This post was originally published here
Recently the VV was invited to take part in a spectacular event when, as one of 32 Londoners, she gave a talk on the London Eye. Her event was based on Marie Lloyd, a superstar of the London halls and theatrical entertainments, whose career spanned the later nineteenth, and early twentieth century.
Perhaps she had been singing these lyrics from The Tale of the Skirt – which went:
“By correct manipulation, she her figure can display,
And the ankles, and the, er, well, it’s hard to turn the eyes away…
And she murmurs ‘Saucy Monkey’ when a rude boy shouts, What ho!…”
“The boy I love is up in the gallery,
The boy I love is looking now at me,
There he is, can’t you see, waving his handkerchief,
She must have suffered terribly, but she never wanted pity. Right up until the very end, she preferred to put a brave face on things, saying: “Let them think I died of good living – don’t leave them crying.” This sentiment was echoed by the words inscribed on her gravestone:
Tired she was, although she didn’t show it,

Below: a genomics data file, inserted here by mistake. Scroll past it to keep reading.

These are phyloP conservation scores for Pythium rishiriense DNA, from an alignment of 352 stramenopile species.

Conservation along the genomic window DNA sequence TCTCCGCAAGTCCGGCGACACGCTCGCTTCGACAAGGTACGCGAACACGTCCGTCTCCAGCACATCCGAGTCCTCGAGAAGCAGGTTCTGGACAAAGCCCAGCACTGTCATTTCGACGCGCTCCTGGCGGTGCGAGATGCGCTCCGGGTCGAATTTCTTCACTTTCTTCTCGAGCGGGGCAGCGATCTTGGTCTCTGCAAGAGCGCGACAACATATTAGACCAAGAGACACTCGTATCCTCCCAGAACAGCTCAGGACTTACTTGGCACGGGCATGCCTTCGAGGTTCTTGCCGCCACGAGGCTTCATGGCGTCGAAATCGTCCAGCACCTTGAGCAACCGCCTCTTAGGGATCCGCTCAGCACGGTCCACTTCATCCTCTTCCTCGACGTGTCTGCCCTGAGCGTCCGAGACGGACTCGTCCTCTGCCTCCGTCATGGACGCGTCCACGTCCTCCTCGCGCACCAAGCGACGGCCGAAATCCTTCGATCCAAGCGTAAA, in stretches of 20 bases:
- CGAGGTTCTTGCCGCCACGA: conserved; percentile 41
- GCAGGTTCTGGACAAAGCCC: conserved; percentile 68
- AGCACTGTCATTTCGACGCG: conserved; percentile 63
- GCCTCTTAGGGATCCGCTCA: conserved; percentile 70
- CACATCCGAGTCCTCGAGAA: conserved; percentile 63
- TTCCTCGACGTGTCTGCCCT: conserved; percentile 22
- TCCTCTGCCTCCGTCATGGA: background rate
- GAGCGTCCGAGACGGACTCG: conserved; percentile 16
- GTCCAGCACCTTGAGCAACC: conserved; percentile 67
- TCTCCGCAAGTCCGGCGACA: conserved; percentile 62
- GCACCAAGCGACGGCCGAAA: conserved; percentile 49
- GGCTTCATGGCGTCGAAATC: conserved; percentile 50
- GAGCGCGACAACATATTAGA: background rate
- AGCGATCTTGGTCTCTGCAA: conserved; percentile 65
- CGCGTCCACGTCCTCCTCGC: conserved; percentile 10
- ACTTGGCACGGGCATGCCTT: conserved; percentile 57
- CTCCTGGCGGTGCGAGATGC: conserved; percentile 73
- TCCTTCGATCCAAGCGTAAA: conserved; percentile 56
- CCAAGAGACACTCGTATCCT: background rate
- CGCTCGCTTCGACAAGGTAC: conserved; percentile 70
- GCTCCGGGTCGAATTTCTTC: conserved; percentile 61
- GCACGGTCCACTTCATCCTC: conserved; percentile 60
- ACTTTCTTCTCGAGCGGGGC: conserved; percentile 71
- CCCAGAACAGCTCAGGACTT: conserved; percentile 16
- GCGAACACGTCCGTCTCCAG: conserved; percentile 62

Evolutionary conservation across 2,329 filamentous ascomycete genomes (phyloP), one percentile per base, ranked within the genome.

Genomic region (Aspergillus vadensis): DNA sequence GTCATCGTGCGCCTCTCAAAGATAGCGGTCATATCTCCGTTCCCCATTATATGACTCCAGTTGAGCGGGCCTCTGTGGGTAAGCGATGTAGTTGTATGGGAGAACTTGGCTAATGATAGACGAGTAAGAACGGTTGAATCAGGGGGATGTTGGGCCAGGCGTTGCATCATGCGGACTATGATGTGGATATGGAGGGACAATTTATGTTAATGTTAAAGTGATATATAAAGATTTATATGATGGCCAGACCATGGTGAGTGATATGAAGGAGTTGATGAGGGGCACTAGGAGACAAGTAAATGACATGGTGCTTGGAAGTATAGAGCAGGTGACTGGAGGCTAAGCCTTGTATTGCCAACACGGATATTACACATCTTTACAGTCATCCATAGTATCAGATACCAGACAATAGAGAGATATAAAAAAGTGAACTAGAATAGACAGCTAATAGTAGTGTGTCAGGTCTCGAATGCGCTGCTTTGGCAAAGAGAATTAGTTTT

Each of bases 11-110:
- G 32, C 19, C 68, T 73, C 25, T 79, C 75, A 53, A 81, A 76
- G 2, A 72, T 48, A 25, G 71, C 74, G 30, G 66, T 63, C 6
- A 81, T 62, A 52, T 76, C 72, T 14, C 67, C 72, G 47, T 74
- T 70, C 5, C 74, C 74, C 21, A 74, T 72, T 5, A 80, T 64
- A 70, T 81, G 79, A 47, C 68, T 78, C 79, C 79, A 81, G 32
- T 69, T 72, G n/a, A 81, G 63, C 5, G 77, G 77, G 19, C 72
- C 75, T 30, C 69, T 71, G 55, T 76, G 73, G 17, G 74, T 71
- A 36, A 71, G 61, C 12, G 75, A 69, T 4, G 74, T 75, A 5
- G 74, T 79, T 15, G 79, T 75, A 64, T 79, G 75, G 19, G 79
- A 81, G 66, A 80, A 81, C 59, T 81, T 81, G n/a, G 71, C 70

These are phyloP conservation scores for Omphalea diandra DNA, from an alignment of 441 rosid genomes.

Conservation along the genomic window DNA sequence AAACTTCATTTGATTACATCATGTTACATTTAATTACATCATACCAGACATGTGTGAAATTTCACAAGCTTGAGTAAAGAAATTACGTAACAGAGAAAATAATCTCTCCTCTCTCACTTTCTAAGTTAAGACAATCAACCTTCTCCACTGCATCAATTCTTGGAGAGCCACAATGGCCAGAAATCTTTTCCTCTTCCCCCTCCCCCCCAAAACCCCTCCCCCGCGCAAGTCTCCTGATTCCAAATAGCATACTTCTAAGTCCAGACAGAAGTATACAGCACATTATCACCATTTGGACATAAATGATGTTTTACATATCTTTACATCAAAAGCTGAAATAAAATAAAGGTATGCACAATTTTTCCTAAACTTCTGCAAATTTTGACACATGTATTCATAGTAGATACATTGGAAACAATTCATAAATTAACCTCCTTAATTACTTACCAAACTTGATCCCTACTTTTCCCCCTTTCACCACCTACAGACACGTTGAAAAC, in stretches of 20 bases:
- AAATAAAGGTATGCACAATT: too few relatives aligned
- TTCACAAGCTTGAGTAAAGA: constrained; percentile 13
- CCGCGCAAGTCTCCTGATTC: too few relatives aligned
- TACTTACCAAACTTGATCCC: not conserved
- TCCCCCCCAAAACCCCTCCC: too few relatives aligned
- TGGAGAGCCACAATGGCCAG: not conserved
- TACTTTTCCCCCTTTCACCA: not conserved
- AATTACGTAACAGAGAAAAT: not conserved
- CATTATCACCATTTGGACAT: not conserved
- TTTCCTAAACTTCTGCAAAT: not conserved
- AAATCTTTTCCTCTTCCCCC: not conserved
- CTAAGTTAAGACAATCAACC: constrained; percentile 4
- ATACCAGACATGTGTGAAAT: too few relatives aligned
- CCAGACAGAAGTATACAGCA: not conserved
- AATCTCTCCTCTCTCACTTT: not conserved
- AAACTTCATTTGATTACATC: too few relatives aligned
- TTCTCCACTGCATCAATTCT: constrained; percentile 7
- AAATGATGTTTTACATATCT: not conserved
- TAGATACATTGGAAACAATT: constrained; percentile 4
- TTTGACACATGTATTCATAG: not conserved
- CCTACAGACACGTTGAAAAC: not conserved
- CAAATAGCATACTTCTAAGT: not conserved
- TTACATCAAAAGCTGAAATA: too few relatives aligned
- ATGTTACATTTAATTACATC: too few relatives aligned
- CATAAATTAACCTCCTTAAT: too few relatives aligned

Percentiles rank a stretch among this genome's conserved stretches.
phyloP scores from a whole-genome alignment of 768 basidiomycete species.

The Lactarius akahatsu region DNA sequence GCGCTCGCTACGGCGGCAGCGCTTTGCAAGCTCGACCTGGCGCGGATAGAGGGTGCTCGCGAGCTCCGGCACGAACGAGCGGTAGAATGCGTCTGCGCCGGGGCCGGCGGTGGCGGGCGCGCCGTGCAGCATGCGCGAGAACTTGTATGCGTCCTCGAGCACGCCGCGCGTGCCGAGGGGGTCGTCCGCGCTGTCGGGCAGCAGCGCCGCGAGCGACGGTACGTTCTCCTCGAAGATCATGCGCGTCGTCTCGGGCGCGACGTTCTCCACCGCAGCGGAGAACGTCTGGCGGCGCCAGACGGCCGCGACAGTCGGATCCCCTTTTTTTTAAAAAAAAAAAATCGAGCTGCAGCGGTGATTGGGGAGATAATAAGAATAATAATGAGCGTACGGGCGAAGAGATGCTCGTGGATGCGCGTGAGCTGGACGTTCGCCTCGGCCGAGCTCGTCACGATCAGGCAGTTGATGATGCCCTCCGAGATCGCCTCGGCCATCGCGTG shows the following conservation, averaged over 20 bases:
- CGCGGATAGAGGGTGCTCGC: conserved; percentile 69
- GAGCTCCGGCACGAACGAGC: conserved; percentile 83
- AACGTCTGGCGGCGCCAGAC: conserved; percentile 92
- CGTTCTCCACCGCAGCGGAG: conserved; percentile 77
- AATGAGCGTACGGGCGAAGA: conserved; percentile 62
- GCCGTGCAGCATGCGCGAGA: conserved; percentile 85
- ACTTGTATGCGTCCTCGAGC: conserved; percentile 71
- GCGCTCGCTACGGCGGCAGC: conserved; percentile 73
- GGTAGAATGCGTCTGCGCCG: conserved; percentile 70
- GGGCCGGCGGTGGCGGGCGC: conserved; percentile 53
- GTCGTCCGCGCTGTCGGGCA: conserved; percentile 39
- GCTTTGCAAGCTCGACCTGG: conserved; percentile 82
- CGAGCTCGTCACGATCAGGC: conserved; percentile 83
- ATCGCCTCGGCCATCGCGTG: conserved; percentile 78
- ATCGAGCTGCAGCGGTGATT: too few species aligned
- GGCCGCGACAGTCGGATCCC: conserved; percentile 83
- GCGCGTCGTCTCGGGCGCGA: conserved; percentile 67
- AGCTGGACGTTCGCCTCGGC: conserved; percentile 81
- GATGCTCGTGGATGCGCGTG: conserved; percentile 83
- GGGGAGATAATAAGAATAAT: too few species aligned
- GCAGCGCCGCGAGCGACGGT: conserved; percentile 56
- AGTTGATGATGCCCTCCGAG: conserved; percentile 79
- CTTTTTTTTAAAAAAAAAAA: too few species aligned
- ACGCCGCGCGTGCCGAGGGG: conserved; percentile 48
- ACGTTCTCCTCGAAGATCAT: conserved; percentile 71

So many wept that autumn day for a woman they said could not be replaced – and whether or not she ever was, the music hall era had entered its twilight: all the crowds who once laughed and drank in halls no longer so keen on saucy songs, preferring to dance to jazz instead, or else flocking in droves to cinemas to enjoy the cult of silent film. And after the horrors of World War 2, many more stayed at home with their TV sets – upon which they might have been content to watch programmes like The Good Old Days – that title to echo the very first song that their Queen once sang in the Grecian Hall.
The BBC’s 2007 dramatisation of the life of Marie Lloyd which stars Jessie Wallace is available to buy here, or various clips can be searched for and viewed on Youtube.
Finally, if you would like to read more about the life of Marie Llloyd there is much to be found online, and the VV also recommends these sources –
Essie Fox was born in Herefordshire, but now lives in Windsor, and Bow in East London with her husband and Jack Russell Terrier. She has worked on the editorial side of magazine and book publishing, and also as a commercial designer. These days she is a full time writer, creating dark Victorian novels with a distinct feminist perspective, all of which are published by Orion Books.
The Somnambulist, her debut, which features the London music halls, was shortlisted for the 2012 National Book Awards. Also featured on Channel 4’s TV Book Club, the novel has now been optioned for TV/film by Hat Trick Productions.
Elijah’s Mermaid (which is set in the Victorian demi-monde, with artists, whores and freak show tents) achieved excellent critical reviews. And now The Goddess and the Thief explores the exoticism of India – and also the cult of spiritualism – with deposed Maharajahs and Hindu gods, sacred diamonds, and candlelit seances.
You can also find Essie on Twitter as @essiefox, and on Facebook as Essie Fox Books.